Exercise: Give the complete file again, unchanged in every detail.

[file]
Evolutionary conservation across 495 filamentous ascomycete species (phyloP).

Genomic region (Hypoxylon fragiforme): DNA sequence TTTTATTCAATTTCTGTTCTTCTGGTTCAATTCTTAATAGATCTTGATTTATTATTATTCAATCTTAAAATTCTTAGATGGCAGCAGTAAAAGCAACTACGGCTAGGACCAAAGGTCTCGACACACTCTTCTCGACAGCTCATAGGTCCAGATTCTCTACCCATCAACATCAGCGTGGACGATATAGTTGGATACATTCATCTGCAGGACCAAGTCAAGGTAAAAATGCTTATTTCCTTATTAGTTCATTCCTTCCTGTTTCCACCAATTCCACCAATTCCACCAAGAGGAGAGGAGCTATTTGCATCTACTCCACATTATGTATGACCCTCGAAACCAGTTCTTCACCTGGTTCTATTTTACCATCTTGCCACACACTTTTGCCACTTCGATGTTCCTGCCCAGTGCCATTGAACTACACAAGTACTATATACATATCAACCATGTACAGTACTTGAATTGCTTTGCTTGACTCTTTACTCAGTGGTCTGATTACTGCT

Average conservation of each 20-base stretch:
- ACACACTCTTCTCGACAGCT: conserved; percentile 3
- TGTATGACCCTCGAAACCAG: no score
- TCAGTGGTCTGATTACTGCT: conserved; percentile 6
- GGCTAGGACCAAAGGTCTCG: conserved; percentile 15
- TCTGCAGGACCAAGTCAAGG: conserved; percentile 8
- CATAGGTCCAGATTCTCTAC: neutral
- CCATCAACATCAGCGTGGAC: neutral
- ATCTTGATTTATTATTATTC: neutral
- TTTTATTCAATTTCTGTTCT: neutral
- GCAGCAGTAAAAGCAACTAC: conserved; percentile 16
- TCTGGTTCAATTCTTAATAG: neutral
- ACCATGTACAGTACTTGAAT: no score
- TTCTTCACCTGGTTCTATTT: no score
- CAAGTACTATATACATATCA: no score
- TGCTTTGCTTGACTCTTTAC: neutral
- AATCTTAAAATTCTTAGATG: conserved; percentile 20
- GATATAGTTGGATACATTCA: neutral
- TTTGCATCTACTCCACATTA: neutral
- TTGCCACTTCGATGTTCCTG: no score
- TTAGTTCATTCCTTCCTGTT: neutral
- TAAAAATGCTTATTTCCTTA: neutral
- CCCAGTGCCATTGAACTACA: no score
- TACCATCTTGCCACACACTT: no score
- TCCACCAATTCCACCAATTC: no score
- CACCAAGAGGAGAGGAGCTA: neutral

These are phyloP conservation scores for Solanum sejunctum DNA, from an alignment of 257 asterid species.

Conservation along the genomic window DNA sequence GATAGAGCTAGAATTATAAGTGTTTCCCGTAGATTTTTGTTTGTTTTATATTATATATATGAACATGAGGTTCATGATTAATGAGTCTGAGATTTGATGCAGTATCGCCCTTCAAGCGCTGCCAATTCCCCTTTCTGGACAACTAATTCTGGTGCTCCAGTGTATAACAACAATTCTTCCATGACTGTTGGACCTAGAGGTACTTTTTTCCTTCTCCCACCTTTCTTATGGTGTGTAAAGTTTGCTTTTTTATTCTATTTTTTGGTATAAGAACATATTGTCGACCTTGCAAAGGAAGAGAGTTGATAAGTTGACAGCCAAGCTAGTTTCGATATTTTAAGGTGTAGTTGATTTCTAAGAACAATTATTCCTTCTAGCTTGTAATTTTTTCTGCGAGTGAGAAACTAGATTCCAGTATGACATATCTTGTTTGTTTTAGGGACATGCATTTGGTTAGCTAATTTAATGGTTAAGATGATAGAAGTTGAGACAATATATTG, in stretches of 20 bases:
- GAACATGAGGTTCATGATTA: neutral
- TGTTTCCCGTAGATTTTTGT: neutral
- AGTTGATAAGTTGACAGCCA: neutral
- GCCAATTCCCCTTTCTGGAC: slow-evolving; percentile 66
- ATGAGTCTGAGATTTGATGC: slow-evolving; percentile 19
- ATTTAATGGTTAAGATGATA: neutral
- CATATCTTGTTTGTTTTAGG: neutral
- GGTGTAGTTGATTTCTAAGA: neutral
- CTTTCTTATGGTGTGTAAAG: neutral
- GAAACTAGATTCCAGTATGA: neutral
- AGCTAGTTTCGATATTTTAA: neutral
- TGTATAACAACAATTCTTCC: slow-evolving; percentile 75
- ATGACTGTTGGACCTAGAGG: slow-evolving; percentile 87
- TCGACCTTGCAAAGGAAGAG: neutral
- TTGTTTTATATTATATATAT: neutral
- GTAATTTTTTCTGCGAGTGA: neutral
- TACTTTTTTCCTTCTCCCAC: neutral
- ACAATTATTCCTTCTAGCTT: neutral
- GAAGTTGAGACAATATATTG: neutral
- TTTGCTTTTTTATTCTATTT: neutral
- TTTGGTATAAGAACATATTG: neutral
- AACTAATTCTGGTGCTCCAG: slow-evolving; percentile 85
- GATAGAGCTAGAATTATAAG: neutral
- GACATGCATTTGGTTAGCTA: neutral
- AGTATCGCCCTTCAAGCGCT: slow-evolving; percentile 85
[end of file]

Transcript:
Evolutionary conservation across 495 filamentous ascomycete species (phyloP).

Genomic region (Hypoxylon fragiforme): DNA sequence TTTTATTCAATTTCTGTTCTTCTGGTTCAATTCTTAATAGATCTTGATTTATTATTATTCAATCTTAAAATTCTTAGATGGCAGCAGTAAAAGCAACTACGGCTAGGACCAAAGGTCTCGACACACTCTTCTCGACAGCTCATAGGTCCAGATTCTCTACCCATCAACATCAGCGTGGACGATATAGTTGGATACATTCATCTGCAGGACCAAGTCAAGGTAAAAATGCTTATTTCCTTATTAGTTCATTCCTTCCTGTTTCCACCAATTCCACCAATTCCACCAAGAGGAGAGGAGCTATTTGCATCTACTCCACATTATGTATGACCCTCGAAACCAGTTCTTCACCTGGTTCTATTTTACCATCTTGCCACACACTTTTGCCACTTCGATGTTCCTGCCCAGTGCCATTGAACTACACAAGTACTATATACATATCAACCATGTACAGTACTTGAATTGCTTTGCTTGACTCTTTACTCAGTGGTCTGATTACTGCT

Average conservation of each 20-base stretch:
- ACACACTCTTCTCGACAGCT: conserved; percentile 3
- TGTATGACCCTCGAAACCAG: no score
- TCAGTGGTCTGATTACTGCT: conserved; percentile 6
- GGCTAGGACCAAAGGTCTCG: conserved; percentile 15
- TCTGCAGGACCAAGTCAAGG: conserved; percentile 8
- CATAGGTCCAGATTCTCTAC: neutral
- CCATCAACATCAGCGTGGAC: neutral
- ATCTTGATTTATTATTATTC: neutral
- TTTTATTCAATTTCTGTTCT: neutral
- GCAGCAGTAAAAGCAACTAC: conserved; percentile 16
- TCTGGTTCAATTCTTAATAG: neutral
- ACCATGTACAGTACTTGAAT: no score
- TTCTTCACCTGGTTCTATTT: no score
- CAAGTACTATATACATATCA: no score
- TGCTTTGCTTGACTCTTTAC: neutral
- AATCTTAAAATTCTTAGATG: conserved; percentile 20
- GATATAGTTGGATACATTCA: neutral
- TTTGCATCTACTCCACATTA: neutral
- TTGCCACTTCGATGTTCCTG: no score
- TTAGTTCATTCCTTCCTGTT: neutral
- TAAAAATGCTTATTTCCTTA: neutral
- CCCAGTGCCATTGAACTACA: no score
- TACCATCTTGCCACACACTT: no score
- TCCACCAATTCCACCAATTC: no score
- CACCAAGAGGAGAGGAGCTA: neutral

These are phyloP conservation scores for Solanum sejunctum DNA, from an alignment of 257 asterid species.

Conservation along the genomic window DNA sequence GATAGAGCTAGAATTATAAGTGTTTCCCGTAGATTTTTGTTTGTTTTATATTATATATATGAACATGAGGTTCATGATTAATGAGTCTGAGATTTGATGCAGTATCGCCCTTCAAGCGCTGCCAATTCCCCTTTCTGGACAACTAATTCTGGTGCTCCAGTGTATAACAACAATTCTTCCATGACTGTTGGACCTAGAGGTACTTTTTTCCTTCTCCCACCTTTCTTATGGTGTGTAAAGTTTGCTTTTTTATTCTATTTTTTGGTATAAGAACATATTGTCGACCTTGCAAAGGAAGAGAGTTGATAAGTTGACAGCCAAGCTAGTTTCGATATTTTAAGGTGTAGTTGATTTCTAAGAACAATTATTCCTTCTAGCTTGTAATTTTTTCTGCGAGTGAGAAACTAGATTCCAGTATGACATATCTTGTTTGTTTTAGGGACATGCATTTGGTTAGCTAATTTAATGGTTAAGATGATAGAAGTTGAGACAATATATTG, in stretches of 20 bases:
- GAACATGAGGTTCATGATTA: neutral
- TGTTTCCCGTAGATTTTTGT: neutral
- AGTTGATAAGTTGACAGCCA: neutral
- GCCAATTCCCCTTTCTGGAC: slow-evolving; percentile 66
- ATGAGTCTGAGATTTGATGC: slow-evolving; percentile 19
- ATTTAATGGTTAAGATGATA: neutral
- CATATCTTGTTTGTTTTAGG: neutral
- GGTGTAGTTGATTTCTAAGA: neutral
- CTTTCTTATGGTGTGTAAAG: neutral
- GAAACTAGATTCCAGTATGA: neutral
- AGCTAGTTTCGATATTTTAA: neutral
- TGTATAACAACAATTCTTCC: slow-evolving; percentile 75
- ATGACTGTTGGACCTAGAGG: slow-evolving; percentile 87
- TCGACCTTGCAAAGGAAGAG: neutral
- TTGTTTTATATTATATATAT: neutral
- GTAATTTTTTCTGCGAGTGA: neutral
- TACTTTTTTCCTTCTCCCAC: neutral
- ACAATTATTCCTTCTAGCTT: neutral
- GAAGTTGAGACAATATATTG: neutral
- TTTGCTTTTTTATTCTATTT: neutral
- TTTGGTATAAGAACATATTG: neutral
- AACTAATTCTGGTGCTCCAG: slow-evolving; percentile 85
- GATAGAGCTAGAATTATAAG: neutral
- GACATGCATTTGGTTAGCTA: neutral
- AGTATCGCCCTTCAAGCGCT: slow-evolving; percentile 85